This sticks in my mind because I read it in one sitting shortly after leaving my abusive first marriage. Had I still been with my ex-husband, I wouldn’t have been ‘allowed’ to read for such a long period of time. And although it scared the living crap out of me (am I allowed to say that on my life in books?) I still associate this chilling ghost story with feeling free at last.

Wuthering Heights, by Emily Brontë   Another book that’s associated with my ‘new life’ post abusive marriage. I’d left school with one O-level and so now I was free to read and study again, I signed up for an English literature A-level. I’d not read the Brontës before, and I loved Wuthering Heights for the passion, the intricate plotting, and the wonderful descriptions of the moorland, the weather and the house itself.

The Awakening, by Kate Chopin     This was the book that made me want to be a writer. It’s very densely written and I struggled with it at first but it’s one of those books that reveals more each time you read it. The lyrical prose, rich in allusion, tells the story of a woman who dares to seek personal fulfilment above the needs of her husband and children. Considered utterly shocking at the time of its publication (1899), it still resonates today and is considered a landmark feminist novel.

Mayor of Casterbridge, by Thomas Hardy    I’m quite a fan of Hardy, and while I wouldn’t necessarily say this is his best novel, it’s a great story with all his usual themes of human weakness, love, loss, guilt etc. and more importantly for me, it’s the first novel my husband and I read together, discussing it at various points as we went along. We read it while on our honeymoon in the Peak District. It probably wouldn’t have worked on a sun-kissed beach in the Caribbean, but in a damp and misty Derbyshire, it felt like an appropriate choice.

After You’d Gone, by Maggie O’Farrell    This was the first Maggie O’Farrell novel I read, and I went on to become a huge fan. It’s particularly significant for me because, while The Awakening made me want to be a writer, After You’d Gone made me want to actually write. I admired the prose so much – it wasn’t fancy or flowery, but every sentence seemed to say what it was saying with exquisite precision – each word was perfectly chosen. The story is poignant exploration of grief, and the novel has one of the most powerful endings I’ve ever read.

Susan Elliot Wright - October 2016


Monday, 17 October 2016

The Two O Clock Boy by Mark Hill @markhillwriter

One night changed their lives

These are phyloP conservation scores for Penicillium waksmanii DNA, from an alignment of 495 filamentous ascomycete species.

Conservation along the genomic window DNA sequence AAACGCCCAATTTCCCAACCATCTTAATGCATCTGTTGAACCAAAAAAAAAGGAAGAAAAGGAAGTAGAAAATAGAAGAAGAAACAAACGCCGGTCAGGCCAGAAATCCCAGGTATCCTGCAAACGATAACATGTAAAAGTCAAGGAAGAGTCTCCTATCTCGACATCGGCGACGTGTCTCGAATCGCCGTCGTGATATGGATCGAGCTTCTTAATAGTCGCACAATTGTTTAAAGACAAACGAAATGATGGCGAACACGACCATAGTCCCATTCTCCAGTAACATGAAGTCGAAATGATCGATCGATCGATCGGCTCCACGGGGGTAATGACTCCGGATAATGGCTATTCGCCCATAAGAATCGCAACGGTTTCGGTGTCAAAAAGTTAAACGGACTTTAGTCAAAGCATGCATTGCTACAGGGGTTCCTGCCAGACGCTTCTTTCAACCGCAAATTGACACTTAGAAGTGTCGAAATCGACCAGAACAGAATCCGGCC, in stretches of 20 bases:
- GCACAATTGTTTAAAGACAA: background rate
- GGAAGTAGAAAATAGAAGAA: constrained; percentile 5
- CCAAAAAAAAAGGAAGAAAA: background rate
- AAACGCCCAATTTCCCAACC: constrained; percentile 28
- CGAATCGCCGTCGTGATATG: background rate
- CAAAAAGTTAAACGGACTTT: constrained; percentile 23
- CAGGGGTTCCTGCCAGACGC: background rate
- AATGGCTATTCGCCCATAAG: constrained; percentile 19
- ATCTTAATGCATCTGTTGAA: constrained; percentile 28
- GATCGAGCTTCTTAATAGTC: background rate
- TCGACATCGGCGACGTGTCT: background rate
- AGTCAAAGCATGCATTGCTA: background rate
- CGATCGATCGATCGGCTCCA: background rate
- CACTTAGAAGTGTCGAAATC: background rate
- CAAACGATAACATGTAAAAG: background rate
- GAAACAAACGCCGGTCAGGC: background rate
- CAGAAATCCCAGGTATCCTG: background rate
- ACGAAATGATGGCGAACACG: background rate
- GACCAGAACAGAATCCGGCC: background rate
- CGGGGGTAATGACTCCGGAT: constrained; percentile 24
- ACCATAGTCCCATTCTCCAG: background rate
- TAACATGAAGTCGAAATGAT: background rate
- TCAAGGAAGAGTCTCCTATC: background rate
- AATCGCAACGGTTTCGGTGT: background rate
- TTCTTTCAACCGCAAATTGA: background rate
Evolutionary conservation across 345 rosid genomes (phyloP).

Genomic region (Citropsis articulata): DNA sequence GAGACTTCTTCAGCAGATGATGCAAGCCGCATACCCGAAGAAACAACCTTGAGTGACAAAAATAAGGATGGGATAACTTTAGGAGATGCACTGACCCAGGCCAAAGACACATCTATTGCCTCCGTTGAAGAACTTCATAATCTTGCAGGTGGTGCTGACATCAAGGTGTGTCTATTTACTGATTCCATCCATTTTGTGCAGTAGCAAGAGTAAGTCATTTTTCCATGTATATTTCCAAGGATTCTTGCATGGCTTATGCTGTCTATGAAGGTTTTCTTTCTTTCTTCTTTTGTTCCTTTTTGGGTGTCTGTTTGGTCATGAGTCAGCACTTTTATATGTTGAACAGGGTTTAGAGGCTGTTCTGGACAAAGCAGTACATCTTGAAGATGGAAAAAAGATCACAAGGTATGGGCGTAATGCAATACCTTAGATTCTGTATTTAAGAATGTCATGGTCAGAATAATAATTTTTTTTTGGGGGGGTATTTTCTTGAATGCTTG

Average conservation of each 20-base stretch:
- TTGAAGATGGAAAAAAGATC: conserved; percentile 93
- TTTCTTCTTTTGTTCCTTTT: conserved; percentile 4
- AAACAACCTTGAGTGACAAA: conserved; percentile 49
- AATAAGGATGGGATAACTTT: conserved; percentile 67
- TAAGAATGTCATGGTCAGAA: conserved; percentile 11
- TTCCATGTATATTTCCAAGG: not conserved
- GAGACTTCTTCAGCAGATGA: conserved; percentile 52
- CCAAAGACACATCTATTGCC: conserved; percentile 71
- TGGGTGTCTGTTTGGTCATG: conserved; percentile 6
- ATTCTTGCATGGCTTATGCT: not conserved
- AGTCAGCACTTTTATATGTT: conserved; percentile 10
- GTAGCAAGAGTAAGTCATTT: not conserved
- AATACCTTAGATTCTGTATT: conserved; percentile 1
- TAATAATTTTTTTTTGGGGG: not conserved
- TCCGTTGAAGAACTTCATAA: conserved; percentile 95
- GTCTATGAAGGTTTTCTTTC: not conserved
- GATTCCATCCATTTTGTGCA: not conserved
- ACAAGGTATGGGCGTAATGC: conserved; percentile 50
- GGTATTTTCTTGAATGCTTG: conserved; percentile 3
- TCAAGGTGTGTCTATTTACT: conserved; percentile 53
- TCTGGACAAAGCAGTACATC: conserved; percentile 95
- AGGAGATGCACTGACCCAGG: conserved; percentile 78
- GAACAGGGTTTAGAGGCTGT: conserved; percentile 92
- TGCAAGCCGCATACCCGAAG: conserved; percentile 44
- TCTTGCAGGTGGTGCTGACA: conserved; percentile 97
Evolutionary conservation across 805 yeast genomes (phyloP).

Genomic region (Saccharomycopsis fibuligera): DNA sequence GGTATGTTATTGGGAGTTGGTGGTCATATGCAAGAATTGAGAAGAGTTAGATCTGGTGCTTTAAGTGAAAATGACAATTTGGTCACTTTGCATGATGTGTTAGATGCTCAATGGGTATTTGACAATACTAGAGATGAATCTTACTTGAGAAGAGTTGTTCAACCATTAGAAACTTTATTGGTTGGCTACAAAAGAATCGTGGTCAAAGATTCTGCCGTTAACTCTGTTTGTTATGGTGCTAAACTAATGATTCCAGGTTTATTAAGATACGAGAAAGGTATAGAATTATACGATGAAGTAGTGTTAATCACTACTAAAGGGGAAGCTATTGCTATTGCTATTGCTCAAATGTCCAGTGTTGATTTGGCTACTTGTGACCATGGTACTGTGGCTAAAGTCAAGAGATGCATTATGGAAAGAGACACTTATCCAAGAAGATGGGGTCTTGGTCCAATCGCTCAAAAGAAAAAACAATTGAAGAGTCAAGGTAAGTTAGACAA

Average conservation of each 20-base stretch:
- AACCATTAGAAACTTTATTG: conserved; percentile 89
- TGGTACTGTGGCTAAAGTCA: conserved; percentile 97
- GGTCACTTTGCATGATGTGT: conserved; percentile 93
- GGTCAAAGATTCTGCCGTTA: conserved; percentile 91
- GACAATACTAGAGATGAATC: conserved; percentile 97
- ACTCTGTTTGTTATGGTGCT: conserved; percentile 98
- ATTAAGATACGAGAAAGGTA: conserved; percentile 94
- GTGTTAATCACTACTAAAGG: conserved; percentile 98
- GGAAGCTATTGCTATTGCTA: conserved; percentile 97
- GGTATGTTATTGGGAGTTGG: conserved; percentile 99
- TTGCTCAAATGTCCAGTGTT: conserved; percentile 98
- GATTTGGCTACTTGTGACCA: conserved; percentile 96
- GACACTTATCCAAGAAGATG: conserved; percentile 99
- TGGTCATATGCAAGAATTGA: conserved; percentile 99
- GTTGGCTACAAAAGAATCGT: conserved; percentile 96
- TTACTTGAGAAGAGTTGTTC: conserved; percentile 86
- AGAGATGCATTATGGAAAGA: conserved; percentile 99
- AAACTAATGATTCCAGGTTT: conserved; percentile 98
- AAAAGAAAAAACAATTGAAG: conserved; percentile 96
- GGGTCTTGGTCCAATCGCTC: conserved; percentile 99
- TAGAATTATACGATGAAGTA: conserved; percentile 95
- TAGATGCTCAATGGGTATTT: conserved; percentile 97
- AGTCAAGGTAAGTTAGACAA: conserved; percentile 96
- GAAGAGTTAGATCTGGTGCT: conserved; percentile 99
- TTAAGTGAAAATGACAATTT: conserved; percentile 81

Thirty years ago, the Longacre Children's Home stood on a London street where once-grand Victorian homes lay derelict. There its children lived in terror of Gordon Tallis, the home's manager.
Cries in the fire and smoke

Then Connor Laird arrived: a frighteningly intense boy who quickly became Tallis' favourite criminal helper. Soon after, destruction befell the Longacre, and the facts of that night have lain buried . . . until today.
A truth both must hide

Now, a mysterious figure, the Two O'Clock Boy, is killing all who grew up there, one by one. DI Ray Drake will do whatever it take to stop the murders - but he will go even further to cover up the truth.
Discover the gripping, twist-filled start to a fantastic new London-set crime thriller series starring morally corrupt DI Ray Drake - the perfect new addiction for fans of Luther.

The Two O Clock Boy by Mark Hill was published by Sphere / LittleBrown UK in ebook on 22 September 2016, and will be out in paperback next year. This is Mark HIll's debut novel and number one in his DI Drake series.

Tense, incredibly well written, surprising and very very clever; that's The Two O Clock Boy, the first novel from Mark Hill and what a cracker of a debut it is.

The story begins in 1986, aboard a small boat in the English Channel and the reader hears the thoughts of an unknown boy. Those thoughts are full of rage and anger, there's an underlying menace that chills, the words are perfect and the scene is set.

We are taken forwards to the present day, and back again to the 1980s all the way through this gripping and quite compelling story. Mark Hill introduces us to the police team who are investigating a series of gruesome and seemingly unrelated murders. DI Ray Drake is in charge; a mysterious, quite cold character. He's recently been widowed, he's struggling in his relationship with his daughter, and there's something about these murders that touch a nerve. Long buried memories are being uncovered every day and Drake is determined that his past will not be uncovered, even if that means the investigation is compromised.